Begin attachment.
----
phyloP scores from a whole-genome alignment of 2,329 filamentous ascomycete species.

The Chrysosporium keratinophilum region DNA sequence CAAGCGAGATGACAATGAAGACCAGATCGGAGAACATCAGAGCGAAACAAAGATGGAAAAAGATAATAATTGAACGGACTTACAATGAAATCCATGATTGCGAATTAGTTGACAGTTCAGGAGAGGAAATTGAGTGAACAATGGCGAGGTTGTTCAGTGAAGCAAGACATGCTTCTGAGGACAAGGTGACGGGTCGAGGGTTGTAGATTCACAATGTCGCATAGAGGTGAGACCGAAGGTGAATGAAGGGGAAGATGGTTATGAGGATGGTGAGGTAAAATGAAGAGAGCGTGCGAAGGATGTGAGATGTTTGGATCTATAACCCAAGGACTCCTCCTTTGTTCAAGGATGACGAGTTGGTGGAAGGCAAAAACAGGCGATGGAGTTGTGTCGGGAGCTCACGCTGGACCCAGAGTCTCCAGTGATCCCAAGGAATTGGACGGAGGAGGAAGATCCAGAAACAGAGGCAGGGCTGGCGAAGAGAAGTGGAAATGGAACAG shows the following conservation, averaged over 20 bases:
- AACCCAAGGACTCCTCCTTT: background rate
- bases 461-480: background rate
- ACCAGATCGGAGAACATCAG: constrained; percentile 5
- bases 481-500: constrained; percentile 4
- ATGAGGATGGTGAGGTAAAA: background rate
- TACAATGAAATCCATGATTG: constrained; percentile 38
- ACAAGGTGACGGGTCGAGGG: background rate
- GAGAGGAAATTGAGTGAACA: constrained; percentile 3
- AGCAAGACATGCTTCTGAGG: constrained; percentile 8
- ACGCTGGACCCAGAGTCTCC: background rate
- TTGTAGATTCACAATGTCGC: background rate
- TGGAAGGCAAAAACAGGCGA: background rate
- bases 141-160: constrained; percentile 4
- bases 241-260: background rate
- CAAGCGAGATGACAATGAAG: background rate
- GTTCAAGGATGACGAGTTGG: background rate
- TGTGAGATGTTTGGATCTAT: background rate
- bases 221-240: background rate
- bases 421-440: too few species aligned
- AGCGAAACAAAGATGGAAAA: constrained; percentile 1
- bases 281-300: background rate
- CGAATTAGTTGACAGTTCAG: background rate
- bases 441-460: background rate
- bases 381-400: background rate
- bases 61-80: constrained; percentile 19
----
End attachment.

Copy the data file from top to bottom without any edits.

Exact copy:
phyloP scores from a whole-genome alignment of 2,329 filamentous ascomycete species.

The Chrysosporium keratinophilum region DNA sequence CAAGCGAGATGACAATGAAGACCAGATCGGAGAACATCAGAGCGAAACAAAGATGGAAAAAGATAATAATTGAACGGACTTACAATGAAATCCATGATTGCGAATTAGTTGACAGTTCAGGAGAGGAAATTGAGTGAACAATGGCGAGGTTGTTCAGTGAAGCAAGACATGCTTCTGAGGACAAGGTGACGGGTCGAGGGTTGTAGATTCACAATGTCGCATAGAGGTGAGACCGAAGGTGAATGAAGGGGAAGATGGTTATGAGGATGGTGAGGTAAAATGAAGAGAGCGTGCGAAGGATGTGAGATGTTTGGATCTATAACCCAAGGACTCCTCCTTTGTTCAAGGATGACGAGTTGGTGGAAGGCAAAAACAGGCGATGGAGTTGTGTCGGGAGCTCACGCTGGACCCAGAGTCTCCAGTGATCCCAAGGAATTGGACGGAGGAGGAAGATCCAGAAACAGAGGCAGGGCTGGCGAAGAGAAGTGGAAATGGAACAG shows the following conservation, averaged over 20 bases:
- AACCCAAGGACTCCTCCTTT: background rate
- bases 461-480: background rate
- ACCAGATCGGAGAACATCAG: constrained; percentile 5
- bases 481-500: constrained; percentile 4
- ATGAGGATGGTGAGGTAAAA: background rate
- TACAATGAAATCCATGATTG: constrained; percentile 38
- ACAAGGTGACGGGTCGAGGG: background rate
- GAGAGGAAATTGAGTGAACA: constrained; percentile 3
- AGCAAGACATGCTTCTGAGG: constrained; percentile 8
- ACGCTGGACCCAGAGTCTCC: background rate
- TTGTAGATTCACAATGTCGC: background rate
- TGGAAGGCAAAAACAGGCGA: background rate
- bases 141-160: constrained; percentile 4
- bases 241-260: background rate
- CAAGCGAGATGACAATGAAG: background rate
- GTTCAAGGATGACGAGTTGG: background rate
- TGTGAGATGTTTGGATCTAT: background rate
- bases 221-240: background rate
- bases 421-440: too few species aligned
- AGCGAAACAAAGATGGAAAA: constrained; percentile 1
- bases 281-300: background rate
- CGAATTAGTTGACAGTTCAG: background rate
- bases 441-460: background rate
- bases 381-400: background rate
- bases 61-80: constrained; percentile 19